Pragmatism Nation and Race

Author : Chad Kautzer
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Pragmatism has been called "the chief glory of our country's intellectual tradition" by its supporters and "a dog's dinner" by its detractors. While acknowledging pragmatism's direct ties to American imperialism and expansionism, Chad Kautzer, Eduardo Mendieta, and the contributors to this volume consider the role pragmatism plays, for better or worse, in current discussions of nationalism, war, race, and community. What can pragmatism contribute to understandings of a diverse nation? How can we reconcile pragmatism's history with recent changes in the country's racial and ethnic makeup? How does pragmatism help to explain American values and institutions and fit them into new national and multinational settings? The answers to these questions reveal pragmatism's role in helping to nourish the fundamental ideas, politics, and culture of contemporary America.

Crossed Histories

Author : Mariko Tamanoi
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Crossed Histories represents a collaborative and interdisciplinary approach to Manchuria under Japan's influence from the turn of the twentieth century to 1945. The contributors, who represent the fields of history, literature, film studies, sociology, and anthropology, unpack the complexity of Manchuria as an effect of the geopolitical imaginaries of various individuals and groups shaped by imperialism, colonialism, Pan-Asianism, and the present globalization. Manchuria is thus examined in the imaginations of a Chinese journalist and his Shanghai readers in the 1930s; prewar Japanese city planners and architects; a Manchu princess later executed by the Chinese nationalist government; various audiences of Japanese goodwill films of the 1930s and 1940s; the seven thousand Poles who immigrated to northern Manchuria in the late nineteenth and early twentieth centuries; the state makers of Manchukuo (which included both Japanese and Chinese leaders) and North and South Korea during the Cold War era; and a student of Manchuria Nation- Building University in the mid-1940s.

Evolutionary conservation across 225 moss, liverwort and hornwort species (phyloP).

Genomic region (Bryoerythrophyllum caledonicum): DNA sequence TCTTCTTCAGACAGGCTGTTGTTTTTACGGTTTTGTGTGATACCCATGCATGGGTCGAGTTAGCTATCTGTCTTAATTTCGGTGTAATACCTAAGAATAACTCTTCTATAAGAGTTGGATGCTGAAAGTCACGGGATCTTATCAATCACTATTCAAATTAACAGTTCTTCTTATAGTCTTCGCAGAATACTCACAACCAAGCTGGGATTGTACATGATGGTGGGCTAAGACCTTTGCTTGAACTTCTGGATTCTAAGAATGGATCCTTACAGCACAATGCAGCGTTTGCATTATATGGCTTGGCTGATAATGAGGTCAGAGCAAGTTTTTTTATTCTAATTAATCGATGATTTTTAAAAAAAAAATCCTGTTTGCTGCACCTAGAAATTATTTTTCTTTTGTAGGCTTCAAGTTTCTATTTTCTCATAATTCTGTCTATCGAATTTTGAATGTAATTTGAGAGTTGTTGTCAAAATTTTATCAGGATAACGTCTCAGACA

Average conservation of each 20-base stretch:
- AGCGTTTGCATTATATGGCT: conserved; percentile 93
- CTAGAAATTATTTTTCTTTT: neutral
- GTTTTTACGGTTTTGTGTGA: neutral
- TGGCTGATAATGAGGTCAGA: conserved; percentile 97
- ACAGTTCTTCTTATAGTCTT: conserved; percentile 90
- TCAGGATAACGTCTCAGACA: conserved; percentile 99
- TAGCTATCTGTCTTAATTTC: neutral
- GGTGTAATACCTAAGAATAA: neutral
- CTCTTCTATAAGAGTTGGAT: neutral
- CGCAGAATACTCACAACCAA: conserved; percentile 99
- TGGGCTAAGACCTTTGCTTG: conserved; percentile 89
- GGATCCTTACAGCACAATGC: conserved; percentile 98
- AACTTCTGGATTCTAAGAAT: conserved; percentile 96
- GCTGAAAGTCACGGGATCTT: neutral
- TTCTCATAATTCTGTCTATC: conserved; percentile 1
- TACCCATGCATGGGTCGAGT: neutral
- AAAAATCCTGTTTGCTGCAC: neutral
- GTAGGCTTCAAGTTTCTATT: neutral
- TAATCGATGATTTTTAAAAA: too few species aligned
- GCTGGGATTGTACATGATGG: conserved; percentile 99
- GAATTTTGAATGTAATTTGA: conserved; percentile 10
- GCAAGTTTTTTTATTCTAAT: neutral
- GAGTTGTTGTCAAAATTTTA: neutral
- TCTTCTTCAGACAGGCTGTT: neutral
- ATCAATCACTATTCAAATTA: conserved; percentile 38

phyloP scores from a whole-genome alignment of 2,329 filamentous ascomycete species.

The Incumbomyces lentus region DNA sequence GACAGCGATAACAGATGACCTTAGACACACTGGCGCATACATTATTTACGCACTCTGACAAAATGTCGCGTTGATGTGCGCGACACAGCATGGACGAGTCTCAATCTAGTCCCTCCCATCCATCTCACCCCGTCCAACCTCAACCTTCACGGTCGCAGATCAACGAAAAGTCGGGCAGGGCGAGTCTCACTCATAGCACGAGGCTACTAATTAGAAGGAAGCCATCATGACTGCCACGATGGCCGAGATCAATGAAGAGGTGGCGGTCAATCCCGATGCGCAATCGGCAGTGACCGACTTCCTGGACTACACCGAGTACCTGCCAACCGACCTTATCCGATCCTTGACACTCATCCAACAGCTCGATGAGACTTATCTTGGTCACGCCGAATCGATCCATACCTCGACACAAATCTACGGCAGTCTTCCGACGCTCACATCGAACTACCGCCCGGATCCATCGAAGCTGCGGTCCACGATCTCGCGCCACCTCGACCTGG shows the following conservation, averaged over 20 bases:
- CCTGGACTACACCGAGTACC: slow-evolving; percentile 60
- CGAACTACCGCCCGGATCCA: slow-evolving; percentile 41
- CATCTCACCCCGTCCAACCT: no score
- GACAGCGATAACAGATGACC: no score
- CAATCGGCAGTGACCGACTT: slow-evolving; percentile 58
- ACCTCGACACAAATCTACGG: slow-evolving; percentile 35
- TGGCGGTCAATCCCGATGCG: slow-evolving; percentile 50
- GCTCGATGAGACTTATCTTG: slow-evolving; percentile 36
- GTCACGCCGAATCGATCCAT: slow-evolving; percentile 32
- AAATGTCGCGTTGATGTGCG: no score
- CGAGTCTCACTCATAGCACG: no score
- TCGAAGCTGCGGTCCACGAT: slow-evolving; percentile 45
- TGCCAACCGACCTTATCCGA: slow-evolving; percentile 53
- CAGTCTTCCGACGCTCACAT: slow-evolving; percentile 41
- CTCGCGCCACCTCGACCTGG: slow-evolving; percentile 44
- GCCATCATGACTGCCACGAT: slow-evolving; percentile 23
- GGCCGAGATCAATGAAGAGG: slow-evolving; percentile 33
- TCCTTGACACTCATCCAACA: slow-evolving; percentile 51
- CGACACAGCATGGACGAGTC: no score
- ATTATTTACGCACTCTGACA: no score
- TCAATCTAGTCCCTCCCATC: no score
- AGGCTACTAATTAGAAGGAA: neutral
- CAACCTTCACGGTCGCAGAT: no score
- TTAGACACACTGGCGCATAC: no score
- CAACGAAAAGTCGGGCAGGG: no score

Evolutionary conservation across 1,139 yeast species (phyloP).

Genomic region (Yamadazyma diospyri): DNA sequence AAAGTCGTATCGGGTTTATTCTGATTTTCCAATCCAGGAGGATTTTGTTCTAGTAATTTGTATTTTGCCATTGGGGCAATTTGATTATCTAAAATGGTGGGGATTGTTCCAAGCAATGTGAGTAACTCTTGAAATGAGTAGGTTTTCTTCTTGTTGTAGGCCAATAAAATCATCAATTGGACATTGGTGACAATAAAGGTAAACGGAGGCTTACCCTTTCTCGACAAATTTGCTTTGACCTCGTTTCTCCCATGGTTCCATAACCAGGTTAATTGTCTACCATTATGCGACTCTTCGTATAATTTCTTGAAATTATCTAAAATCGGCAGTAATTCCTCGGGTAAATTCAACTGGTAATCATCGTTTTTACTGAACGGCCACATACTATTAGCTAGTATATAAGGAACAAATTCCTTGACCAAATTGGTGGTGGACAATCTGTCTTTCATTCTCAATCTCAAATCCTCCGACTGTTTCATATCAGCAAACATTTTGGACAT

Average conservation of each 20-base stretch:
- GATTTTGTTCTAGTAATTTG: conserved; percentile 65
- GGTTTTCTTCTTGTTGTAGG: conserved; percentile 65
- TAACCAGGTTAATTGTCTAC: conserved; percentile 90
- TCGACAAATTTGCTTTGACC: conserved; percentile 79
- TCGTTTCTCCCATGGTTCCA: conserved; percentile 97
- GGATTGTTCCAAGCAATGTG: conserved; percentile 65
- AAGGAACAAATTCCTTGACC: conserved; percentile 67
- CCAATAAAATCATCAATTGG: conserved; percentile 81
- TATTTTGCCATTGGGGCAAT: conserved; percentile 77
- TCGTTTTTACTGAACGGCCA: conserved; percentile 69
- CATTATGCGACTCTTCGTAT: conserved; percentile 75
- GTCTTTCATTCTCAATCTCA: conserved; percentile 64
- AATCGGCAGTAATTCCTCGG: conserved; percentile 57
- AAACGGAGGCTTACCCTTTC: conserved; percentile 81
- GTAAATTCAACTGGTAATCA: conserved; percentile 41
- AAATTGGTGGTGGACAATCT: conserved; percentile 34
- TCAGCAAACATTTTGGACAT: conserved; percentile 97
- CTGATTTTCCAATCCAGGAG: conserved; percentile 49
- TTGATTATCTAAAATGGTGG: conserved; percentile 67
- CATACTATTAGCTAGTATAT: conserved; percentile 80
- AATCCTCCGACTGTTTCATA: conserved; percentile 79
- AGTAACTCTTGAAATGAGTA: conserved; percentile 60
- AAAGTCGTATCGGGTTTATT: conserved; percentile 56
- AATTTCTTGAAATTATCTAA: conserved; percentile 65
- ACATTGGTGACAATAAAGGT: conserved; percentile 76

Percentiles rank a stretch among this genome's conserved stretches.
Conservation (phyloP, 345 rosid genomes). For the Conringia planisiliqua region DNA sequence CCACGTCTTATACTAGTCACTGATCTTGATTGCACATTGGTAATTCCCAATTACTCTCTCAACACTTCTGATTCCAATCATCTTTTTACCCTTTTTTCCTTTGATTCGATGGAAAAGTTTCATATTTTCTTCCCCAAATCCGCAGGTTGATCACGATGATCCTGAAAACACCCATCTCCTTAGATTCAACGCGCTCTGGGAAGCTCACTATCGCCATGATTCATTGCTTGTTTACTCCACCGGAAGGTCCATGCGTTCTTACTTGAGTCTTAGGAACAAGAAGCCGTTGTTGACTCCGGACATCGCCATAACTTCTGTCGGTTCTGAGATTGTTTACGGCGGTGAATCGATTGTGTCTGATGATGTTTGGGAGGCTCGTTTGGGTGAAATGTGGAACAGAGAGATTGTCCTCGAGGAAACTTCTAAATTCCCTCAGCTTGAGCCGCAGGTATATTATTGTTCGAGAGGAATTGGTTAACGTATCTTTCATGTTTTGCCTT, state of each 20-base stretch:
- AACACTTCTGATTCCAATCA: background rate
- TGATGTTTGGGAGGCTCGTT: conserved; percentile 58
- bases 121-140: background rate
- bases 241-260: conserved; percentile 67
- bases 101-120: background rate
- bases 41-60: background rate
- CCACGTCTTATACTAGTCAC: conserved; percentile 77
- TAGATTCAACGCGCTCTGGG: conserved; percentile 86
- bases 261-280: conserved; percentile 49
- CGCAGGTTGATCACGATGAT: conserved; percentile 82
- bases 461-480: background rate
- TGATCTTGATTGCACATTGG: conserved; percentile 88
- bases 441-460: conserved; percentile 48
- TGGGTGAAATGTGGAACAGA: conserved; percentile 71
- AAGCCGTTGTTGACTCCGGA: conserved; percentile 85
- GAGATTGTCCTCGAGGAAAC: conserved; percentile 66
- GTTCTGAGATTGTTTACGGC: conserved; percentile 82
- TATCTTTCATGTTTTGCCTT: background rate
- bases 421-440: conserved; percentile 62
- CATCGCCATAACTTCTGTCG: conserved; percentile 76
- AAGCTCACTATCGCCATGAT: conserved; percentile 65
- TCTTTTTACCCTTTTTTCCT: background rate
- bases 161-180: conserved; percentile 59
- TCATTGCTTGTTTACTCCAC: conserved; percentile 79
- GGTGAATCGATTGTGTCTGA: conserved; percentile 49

Author : Michael Hardt
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In their international bestseller Empire, Michael Hardt and Antonio Negri presented a grand unified vision of a world in which the old forms of imperialism are no longer effective. But what of Empire in an age of “American empire”? Has fear become our permanent condition and democracy an impossible dream? Such pessimism is profoundly mistaken, the authors argue. Empire, by interconnecting more areas of life, is actually creating the possibility for a new kind of democracy, allowing different groups to form a multitude, with the power to forge a democratic alternative to the present world order.Exhilarating in its optimism and depth of insight, Multitude consolidates Hardt and Negri’s stature as two of the most important political philosophers at work in the world today.

Safavid Persia in the Age of Empires

Author : Charles Melville
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The sixteenth and seventeenth centuries saw the establishment of the new Safavid regime in Iran. Along with reuniting the Persian lands under one rule, the Safavids initiated the radical transformation of the religious landscape by introducing Imami Shi'ism as the official state faith and in this as in other ways, laying the foundations of Iran's modern identity. In this book, leading scholars of Iranian history, culture and politics examine the meaning of the idea of Iran in the Safavid period by examining contemporary experiences of both insiders and outsiders, asking how modern scholarship defines the distinctive features of the age. While sometimes viewed as a period of decline from the high points of classical Persian literature and the visual arts of preceding centuries, the chapters of this book demonstrate that the Safavid era was nevertheless a period of great literary and artistic activity in the realms of both secular and theological endeavour. With the establishment of comparable polities across western, southern and central Asia at broadly the same time, the book explores some of the literary and political interactions with Iran's Ottoman, Mughal and Uzbek neighbours. As the volume and frequency of European merchants and diplomats visiting Safavid Persia increased, especially in the seventeenth century, and as more Iranians recorded their own travel experiences to surrounding Muslim lands, the Safavid period is the first in which we can document and explore the contours of Iran's place in an expanding world, and gain insights into how Iranians saw themselves and others saw them.